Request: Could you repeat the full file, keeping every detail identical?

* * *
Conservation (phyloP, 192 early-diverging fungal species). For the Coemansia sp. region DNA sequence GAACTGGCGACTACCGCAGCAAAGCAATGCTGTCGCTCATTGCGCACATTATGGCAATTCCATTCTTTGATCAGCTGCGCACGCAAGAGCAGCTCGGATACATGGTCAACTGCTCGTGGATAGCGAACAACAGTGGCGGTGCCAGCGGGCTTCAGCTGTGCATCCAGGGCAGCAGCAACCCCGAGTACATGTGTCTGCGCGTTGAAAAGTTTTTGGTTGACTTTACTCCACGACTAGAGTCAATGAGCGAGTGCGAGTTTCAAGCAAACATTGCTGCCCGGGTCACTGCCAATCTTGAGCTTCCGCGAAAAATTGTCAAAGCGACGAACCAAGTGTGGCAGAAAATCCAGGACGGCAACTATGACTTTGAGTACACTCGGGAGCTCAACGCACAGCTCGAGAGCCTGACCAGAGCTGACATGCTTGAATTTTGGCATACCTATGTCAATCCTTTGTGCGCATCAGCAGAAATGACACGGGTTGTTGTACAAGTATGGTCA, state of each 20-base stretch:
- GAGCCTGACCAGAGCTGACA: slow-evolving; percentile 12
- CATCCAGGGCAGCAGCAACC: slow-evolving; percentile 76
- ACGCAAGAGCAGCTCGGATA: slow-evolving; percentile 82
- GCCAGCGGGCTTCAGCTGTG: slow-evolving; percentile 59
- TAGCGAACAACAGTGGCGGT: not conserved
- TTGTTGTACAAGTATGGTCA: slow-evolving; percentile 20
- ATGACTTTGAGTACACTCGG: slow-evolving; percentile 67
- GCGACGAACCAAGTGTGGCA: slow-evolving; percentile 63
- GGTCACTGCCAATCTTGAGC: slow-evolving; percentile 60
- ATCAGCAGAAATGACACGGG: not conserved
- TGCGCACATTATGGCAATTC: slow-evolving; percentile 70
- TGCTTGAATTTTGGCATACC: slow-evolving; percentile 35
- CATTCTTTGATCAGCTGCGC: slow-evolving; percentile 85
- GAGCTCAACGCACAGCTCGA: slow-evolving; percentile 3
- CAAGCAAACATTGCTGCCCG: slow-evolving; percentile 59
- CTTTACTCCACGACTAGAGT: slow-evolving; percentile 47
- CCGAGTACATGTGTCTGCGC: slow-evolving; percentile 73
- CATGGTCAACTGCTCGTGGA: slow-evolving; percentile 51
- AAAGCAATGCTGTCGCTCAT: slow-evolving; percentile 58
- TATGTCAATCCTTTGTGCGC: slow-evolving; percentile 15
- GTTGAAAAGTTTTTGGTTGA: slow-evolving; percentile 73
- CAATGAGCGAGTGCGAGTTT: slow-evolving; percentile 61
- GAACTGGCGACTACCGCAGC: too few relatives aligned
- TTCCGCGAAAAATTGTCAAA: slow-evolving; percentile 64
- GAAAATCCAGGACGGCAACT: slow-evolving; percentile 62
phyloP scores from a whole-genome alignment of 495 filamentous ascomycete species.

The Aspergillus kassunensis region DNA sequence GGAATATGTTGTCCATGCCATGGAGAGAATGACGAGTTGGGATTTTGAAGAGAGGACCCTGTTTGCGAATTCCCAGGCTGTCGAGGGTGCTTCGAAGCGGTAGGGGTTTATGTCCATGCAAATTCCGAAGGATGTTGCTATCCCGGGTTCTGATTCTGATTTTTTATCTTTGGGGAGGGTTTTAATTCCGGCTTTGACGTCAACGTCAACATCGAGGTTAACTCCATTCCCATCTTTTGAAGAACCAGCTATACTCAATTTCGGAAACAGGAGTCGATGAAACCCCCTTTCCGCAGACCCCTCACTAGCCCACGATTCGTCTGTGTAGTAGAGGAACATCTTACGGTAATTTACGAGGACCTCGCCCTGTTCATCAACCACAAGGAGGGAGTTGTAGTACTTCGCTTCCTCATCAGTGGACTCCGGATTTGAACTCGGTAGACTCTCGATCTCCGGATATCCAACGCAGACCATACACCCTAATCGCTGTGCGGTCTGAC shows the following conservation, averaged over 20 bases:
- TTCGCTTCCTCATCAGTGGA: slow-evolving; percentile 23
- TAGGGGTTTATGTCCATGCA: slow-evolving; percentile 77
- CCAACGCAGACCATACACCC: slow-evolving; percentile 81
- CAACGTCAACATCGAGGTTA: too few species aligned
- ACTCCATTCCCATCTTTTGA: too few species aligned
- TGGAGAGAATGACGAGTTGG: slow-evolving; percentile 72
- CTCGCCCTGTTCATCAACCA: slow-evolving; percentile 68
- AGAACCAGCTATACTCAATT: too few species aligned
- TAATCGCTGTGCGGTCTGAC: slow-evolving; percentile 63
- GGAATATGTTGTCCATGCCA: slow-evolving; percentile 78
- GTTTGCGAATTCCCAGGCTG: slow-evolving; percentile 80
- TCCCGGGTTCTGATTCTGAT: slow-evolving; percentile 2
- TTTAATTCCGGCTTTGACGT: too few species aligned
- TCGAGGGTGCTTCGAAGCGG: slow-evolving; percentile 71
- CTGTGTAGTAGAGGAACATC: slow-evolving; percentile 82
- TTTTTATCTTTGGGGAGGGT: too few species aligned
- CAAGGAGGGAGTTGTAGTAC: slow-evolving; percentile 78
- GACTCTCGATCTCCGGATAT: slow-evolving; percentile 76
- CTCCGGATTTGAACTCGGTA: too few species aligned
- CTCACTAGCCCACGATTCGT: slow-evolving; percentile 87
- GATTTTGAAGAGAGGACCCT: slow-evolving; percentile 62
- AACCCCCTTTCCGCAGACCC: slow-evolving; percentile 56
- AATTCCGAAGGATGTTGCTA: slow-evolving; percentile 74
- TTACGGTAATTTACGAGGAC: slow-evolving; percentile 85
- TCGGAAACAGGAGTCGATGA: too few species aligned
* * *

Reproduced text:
Conservation (phyloP, 192 early-diverging fungal species). For the Coemansia sp. region DNA sequence GAACTGGCGACTACCGCAGCAAAGCAATGCTGTCGCTCATTGCGCACATTATGGCAATTCCATTCTTTGATCAGCTGCGCACGCAAGAGCAGCTCGGATACATGGTCAACTGCTCGTGGATAGCGAACAACAGTGGCGGTGCCAGCGGGCTTCAGCTGTGCATCCAGGGCAGCAGCAACCCCGAGTACATGTGTCTGCGCGTTGAAAAGTTTTTGGTTGACTTTACTCCACGACTAGAGTCAATGAGCGAGTGCGAGTTTCAAGCAAACATTGCTGCCCGGGTCACTGCCAATCTTGAGCTTCCGCGAAAAATTGTCAAAGCGACGAACCAAGTGTGGCAGAAAATCCAGGACGGCAACTATGACTTTGAGTACACTCGGGAGCTCAACGCACAGCTCGAGAGCCTGACCAGAGCTGACATGCTTGAATTTTGGCATACCTATGTCAATCCTTTGTGCGCATCAGCAGAAATGACACGGGTTGTTGTACAAGTATGGTCA, state of each 20-base stretch:
- GAGCCTGACCAGAGCTGACA: slow-evolving; percentile 12
- CATCCAGGGCAGCAGCAACC: slow-evolving; percentile 76
- ACGCAAGAGCAGCTCGGATA: slow-evolving; percentile 82
- GCCAGCGGGCTTCAGCTGTG: slow-evolving; percentile 59
- TAGCGAACAACAGTGGCGGT: not conserved
- TTGTTGTACAAGTATGGTCA: slow-evolving; percentile 20
- ATGACTTTGAGTACACTCGG: slow-evolving; percentile 67
- GCGACGAACCAAGTGTGGCA: slow-evolving; percentile 63
- GGTCACTGCCAATCTTGAGC: slow-evolving; percentile 60
- ATCAGCAGAAATGACACGGG: not conserved
- TGCGCACATTATGGCAATTC: slow-evolving; percentile 70
- TGCTTGAATTTTGGCATACC: slow-evolving; percentile 35
- CATTCTTTGATCAGCTGCGC: slow-evolving; percentile 85
- GAGCTCAACGCACAGCTCGA: slow-evolving; percentile 3
- CAAGCAAACATTGCTGCCCG: slow-evolving; percentile 59
- CTTTACTCCACGACTAGAGT: slow-evolving; percentile 47
- CCGAGTACATGTGTCTGCGC: slow-evolving; percentile 73
- CATGGTCAACTGCTCGTGGA: slow-evolving; percentile 51
- AAAGCAATGCTGTCGCTCAT: slow-evolving; percentile 58
- TATGTCAATCCTTTGTGCGC: slow-evolving; percentile 15
- GTTGAAAAGTTTTTGGTTGA: slow-evolving; percentile 73
- CAATGAGCGAGTGCGAGTTT: slow-evolving; percentile 61
- GAACTGGCGACTACCGCAGC: too few relatives aligned
- TTCCGCGAAAAATTGTCAAA: slow-evolving; percentile 64
- GAAAATCCAGGACGGCAACT: slow-evolving; percentile 62
phyloP scores from a whole-genome alignment of 495 filamentous ascomycete species.

The Aspergillus kassunensis region DNA sequence GGAATATGTTGTCCATGCCATGGAGAGAATGACGAGTTGGGATTTTGAAGAGAGGACCCTGTTTGCGAATTCCCAGGCTGTCGAGGGTGCTTCGAAGCGGTAGGGGTTTATGTCCATGCAAATTCCGAAGGATGTTGCTATCCCGGGTTCTGATTCTGATTTTTTATCTTTGGGGAGGGTTTTAATTCCGGCTTTGACGTCAACGTCAACATCGAGGTTAACTCCATTCCCATCTTTTGAAGAACCAGCTATACTCAATTTCGGAAACAGGAGTCGATGAAACCCCCTTTCCGCAGACCCCTCACTAGCCCACGATTCGTCTGTGTAGTAGAGGAACATCTTACGGTAATTTACGAGGACCTCGCCCTGTTCATCAACCACAAGGAGGGAGTTGTAGTACTTCGCTTCCTCATCAGTGGACTCCGGATTTGAACTCGGTAGACTCTCGATCTCCGGATATCCAACGCAGACCATACACCCTAATCGCTGTGCGGTCTGAC shows the following conservation, averaged over 20 bases:
- TTCGCTTCCTCATCAGTGGA: slow-evolving; percentile 23
- TAGGGGTTTATGTCCATGCA: slow-evolving; percentile 77
- CCAACGCAGACCATACACCC: slow-evolving; percentile 81
- CAACGTCAACATCGAGGTTA: too few species aligned
- ACTCCATTCCCATCTTTTGA: too few species aligned
- TGGAGAGAATGACGAGTTGG: slow-evolving; percentile 72
- CTCGCCCTGTTCATCAACCA: slow-evolving; percentile 68
- AGAACCAGCTATACTCAATT: too few species aligned
- TAATCGCTGTGCGGTCTGAC: slow-evolving; percentile 63
- GGAATATGTTGTCCATGCCA: slow-evolving; percentile 78
- GTTTGCGAATTCCCAGGCTG: slow-evolving; percentile 80
- TCCCGGGTTCTGATTCTGAT: slow-evolving; percentile 2
- TTTAATTCCGGCTTTGACGT: too few species aligned
- TCGAGGGTGCTTCGAAGCGG: slow-evolving; percentile 71
- CTGTGTAGTAGAGGAACATC: slow-evolving; percentile 82
- TTTTTATCTTTGGGGAGGGT: too few species aligned
- CAAGGAGGGAGTTGTAGTAC: slow-evolving; percentile 78
- GACTCTCGATCTCCGGATAT: slow-evolving; percentile 76
- CTCCGGATTTGAACTCGGTA: too few species aligned
- CTCACTAGCCCACGATTCGT: slow-evolving; percentile 87
- GATTTTGAAGAGAGGACCCT: slow-evolving; percentile 62
- AACCCCCTTTCCGCAGACCC: slow-evolving; percentile 56
- AATTCCGAAGGATGTTGCTA: slow-evolving; percentile 74
- TTACGGTAATTTACGAGGAC: slow-evolving; percentile 85
- TCGGAAACAGGAGTCGATGA: too few species aligned